“Some waitress named Brenda saw the whole thing from behind the door. She called the police, said you shot him in cold blood. The police have a sketch of your face and a description. They don’t know your name but they’ll probably find fingerprints. The Brotherhood got to her after that which is how I know. I heard it from her directly, and they know your name. They’re coming after you.”
Marcus gave him a look and Conrad let out a nervous laugh.
“I care about you but this can’t be fixed. You have to get out of this city and start over somewhere. You can’t go home and you can’t go to any relative’s place. Drive out to the West Coast and get lost there.”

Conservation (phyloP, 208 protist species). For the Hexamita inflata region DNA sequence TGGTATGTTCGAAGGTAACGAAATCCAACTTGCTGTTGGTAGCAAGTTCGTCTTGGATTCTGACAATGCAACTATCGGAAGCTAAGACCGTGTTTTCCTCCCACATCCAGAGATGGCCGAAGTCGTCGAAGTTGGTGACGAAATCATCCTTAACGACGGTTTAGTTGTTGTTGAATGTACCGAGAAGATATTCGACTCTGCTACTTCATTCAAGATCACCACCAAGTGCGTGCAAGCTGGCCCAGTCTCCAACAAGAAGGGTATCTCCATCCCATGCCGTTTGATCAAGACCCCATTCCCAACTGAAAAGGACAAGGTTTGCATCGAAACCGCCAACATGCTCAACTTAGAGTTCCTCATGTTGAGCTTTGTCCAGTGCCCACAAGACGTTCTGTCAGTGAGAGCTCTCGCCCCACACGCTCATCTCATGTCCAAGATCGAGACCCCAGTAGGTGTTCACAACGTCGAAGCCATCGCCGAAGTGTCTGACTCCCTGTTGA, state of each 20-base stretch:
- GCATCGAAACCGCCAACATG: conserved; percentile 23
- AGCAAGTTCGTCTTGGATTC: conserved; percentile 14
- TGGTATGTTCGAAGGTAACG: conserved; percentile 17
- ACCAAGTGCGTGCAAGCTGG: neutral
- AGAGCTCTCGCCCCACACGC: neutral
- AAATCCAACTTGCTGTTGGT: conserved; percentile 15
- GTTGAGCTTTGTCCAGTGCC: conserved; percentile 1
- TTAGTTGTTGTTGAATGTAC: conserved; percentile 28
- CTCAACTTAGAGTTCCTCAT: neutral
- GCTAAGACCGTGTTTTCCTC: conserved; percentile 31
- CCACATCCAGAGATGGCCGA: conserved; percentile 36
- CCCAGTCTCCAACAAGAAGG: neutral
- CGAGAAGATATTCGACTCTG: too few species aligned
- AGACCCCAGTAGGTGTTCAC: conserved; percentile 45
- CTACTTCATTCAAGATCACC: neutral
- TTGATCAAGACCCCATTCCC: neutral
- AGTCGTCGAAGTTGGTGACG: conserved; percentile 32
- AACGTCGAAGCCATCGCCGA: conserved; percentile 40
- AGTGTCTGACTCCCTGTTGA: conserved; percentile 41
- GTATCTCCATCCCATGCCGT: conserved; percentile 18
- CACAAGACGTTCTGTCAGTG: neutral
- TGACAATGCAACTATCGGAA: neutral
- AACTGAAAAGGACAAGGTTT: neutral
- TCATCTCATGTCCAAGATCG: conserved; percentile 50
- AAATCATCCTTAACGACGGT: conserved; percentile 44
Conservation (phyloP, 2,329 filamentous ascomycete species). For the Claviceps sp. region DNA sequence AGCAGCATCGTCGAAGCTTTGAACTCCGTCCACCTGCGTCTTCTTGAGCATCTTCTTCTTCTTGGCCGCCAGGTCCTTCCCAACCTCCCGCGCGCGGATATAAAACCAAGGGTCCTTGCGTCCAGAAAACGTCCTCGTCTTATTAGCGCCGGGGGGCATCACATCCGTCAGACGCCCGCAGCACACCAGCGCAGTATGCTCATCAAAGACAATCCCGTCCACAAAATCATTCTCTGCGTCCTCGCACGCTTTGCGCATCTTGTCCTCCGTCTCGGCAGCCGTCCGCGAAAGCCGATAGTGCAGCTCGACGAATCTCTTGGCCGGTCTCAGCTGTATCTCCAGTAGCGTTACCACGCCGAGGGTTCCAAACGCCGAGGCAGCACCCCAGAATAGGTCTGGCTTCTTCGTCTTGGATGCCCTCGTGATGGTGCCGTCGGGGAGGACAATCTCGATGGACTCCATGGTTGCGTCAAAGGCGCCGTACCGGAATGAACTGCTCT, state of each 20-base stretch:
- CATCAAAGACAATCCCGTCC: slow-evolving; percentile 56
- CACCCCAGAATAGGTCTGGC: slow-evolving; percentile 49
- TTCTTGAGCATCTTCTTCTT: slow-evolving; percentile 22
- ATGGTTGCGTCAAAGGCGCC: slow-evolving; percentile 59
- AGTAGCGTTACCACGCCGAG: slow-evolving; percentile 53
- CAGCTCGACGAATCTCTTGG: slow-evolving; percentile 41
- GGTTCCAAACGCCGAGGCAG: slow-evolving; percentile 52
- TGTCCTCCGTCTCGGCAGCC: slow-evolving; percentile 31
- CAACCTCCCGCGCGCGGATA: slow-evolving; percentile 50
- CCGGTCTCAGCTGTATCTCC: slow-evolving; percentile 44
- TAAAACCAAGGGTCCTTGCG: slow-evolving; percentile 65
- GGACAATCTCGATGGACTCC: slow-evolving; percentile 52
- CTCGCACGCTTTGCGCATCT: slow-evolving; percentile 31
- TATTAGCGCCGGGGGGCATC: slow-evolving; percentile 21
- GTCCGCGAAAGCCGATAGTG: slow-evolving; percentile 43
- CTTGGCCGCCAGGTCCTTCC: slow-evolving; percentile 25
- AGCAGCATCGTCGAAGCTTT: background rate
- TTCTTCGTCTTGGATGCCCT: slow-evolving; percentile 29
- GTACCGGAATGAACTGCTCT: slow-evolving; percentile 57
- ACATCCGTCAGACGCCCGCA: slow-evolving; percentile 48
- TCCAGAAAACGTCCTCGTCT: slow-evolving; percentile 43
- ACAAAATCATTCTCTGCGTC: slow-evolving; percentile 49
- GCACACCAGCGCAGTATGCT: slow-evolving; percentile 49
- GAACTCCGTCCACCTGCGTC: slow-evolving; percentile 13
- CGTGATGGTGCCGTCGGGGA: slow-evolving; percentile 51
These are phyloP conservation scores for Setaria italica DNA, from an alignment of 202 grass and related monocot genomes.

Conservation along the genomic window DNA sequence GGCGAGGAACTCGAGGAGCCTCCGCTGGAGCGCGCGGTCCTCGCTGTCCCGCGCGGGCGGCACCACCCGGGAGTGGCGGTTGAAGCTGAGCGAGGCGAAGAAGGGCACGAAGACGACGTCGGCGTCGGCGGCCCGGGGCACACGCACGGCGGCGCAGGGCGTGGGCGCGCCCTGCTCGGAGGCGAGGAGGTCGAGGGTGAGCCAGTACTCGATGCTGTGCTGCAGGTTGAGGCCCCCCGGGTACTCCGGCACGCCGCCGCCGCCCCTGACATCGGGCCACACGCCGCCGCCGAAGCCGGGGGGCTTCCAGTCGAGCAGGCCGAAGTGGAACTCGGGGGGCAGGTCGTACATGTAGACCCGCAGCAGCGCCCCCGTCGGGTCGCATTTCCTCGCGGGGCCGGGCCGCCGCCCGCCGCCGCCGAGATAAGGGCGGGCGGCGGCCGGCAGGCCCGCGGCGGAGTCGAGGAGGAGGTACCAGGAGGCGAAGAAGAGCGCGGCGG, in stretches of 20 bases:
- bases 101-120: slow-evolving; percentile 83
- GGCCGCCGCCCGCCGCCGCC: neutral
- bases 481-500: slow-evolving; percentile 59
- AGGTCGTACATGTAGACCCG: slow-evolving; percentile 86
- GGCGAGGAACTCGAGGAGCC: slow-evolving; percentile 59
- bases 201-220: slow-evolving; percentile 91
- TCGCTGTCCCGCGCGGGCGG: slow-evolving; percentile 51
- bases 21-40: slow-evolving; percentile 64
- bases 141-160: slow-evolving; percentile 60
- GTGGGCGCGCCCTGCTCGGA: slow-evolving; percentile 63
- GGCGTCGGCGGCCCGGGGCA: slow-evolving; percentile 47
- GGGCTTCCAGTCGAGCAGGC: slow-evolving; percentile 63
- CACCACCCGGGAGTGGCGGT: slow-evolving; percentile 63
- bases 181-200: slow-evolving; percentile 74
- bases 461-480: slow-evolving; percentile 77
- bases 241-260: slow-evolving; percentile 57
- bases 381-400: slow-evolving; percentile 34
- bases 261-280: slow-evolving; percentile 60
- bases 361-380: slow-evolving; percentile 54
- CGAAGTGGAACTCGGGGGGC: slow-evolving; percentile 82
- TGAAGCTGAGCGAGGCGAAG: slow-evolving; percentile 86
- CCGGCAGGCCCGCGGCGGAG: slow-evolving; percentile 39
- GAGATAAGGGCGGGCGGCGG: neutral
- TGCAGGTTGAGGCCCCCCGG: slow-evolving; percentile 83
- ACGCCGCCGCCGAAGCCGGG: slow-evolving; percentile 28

“What about us?”
“Maybe one day, when I retire or maybe I can meet up with you sometime, somewhere on a vacation but you know everything I do is with the club.”
“I’ll be alone,” he said. He didn’t know if he loved the man. He didn’t believe in love. But he did need the man. He could rely on him.
Some part of him wanted to be just cold and calculating. Some part of him wanted to believe Marcus cared. He wanted to believe it wasn’t a facade like when he pretended to be tough and when he pretended to be straight. He had to find out. He had to make the man feel something for him. He winced and looked to his hands. He felt like he could cry but he knew that would be too weak to Marcus. He had to have strength enough to hold the tears back.
“Do you have enough?”
“I’ve got a little of what I was selling, some cash I was going to pay him, a few things but nothing of real value.”